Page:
Sen. Orrin Hatch (R-UT) believes special counsel Robert Mueller deserves protection - just not in the form of The Special Counsel Independence and Integrity Act.
"What I will not do—and what I urge my colleagues to reject—is subvert our constitutional design in favor of momentary urgencies," Hatch writes in the Wall Street Journal. "You cannot protect the rule of law by violating the supreme law of the land."
The bipartisan bill, sponsored by Sens. Thom Tillis (R-NC), Lindsey Graham (R-SC), Chris Coons (D-DE) and Cory Booker (D-NJ), would mandate that the special counsel, currently investigating whether the Trump campaign colluded with Russia, can only be fired for “good cause.” That has some people wondering whether "it would unconstitutionally infringe on the president’s authority to fire executive-branch officials." The Atlantic quoted a few constitutional scholars who believe the special counsel bill goes too far.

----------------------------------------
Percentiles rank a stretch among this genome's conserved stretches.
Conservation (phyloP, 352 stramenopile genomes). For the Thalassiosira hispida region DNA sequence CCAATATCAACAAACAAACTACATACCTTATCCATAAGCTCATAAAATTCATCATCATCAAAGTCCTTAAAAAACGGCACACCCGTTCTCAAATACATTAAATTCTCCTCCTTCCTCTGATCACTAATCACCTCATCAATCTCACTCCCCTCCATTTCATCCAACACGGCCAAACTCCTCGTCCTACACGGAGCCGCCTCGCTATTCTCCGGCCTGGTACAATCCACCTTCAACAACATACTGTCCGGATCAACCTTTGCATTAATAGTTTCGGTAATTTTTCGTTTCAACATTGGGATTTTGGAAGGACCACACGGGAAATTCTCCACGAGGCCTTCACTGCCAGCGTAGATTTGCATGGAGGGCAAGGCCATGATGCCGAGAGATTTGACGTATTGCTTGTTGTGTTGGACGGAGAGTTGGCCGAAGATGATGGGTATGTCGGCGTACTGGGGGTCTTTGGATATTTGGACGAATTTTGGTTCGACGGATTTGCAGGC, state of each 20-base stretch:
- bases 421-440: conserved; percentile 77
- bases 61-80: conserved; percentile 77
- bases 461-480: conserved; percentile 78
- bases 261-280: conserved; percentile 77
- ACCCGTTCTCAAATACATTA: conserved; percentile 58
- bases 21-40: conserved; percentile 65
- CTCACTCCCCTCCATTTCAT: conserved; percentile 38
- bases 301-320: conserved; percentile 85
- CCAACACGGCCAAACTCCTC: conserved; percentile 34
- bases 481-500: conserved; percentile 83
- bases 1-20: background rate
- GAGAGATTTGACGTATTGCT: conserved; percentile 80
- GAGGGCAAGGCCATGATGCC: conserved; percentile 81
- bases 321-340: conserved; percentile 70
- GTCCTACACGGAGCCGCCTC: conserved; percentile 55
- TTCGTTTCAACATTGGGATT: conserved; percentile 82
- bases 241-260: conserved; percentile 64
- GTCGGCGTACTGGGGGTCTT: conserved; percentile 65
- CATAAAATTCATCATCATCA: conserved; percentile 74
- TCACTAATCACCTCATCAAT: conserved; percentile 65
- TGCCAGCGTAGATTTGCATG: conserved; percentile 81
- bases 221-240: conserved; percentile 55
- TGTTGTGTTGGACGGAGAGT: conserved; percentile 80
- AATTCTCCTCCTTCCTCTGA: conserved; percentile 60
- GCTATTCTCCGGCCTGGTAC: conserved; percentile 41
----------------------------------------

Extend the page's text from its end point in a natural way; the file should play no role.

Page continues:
Constitutional interpretation is not simply a matter of which side has the more persuasive argument or the nobler intentions. Realistically, the bill’s constitutionality, and thus its survival, comes down to votes—and not just those in Congress. Akhil Reed Amar, a constitutional scholar at Yale University, is among those who say Congress can’t limit the president’s firing power, because the Constitution vests all executive authority in the president. Mueller and other federal prosecutors are “inferior officers” under the Constitution, and therefore can be dismissed by a “superior” officer.
Hatch is under the same impression. He plans to vote against the "unconstitutional" bill.
But whatever the superficial attractiveness of an independent prosecutor, it is foreign to our system of government. The Constitution divides authority among three branches. The executive, legislative and judicial departments are meant to guard jealously their own prerogatives. Through this separation of powers, the American system assures that no branch may subvert the others. It ensures the long-term security of citizens’ rights and liberties by preventing any branch or individual from becoming too powerful.
The senator believes the investigation will ultimately vindicate Trump from any claims of Russian collusion and it is therefore in his best interest to let Mueller proceed. The Senate Judiciary Committee plans to take up the bill this week.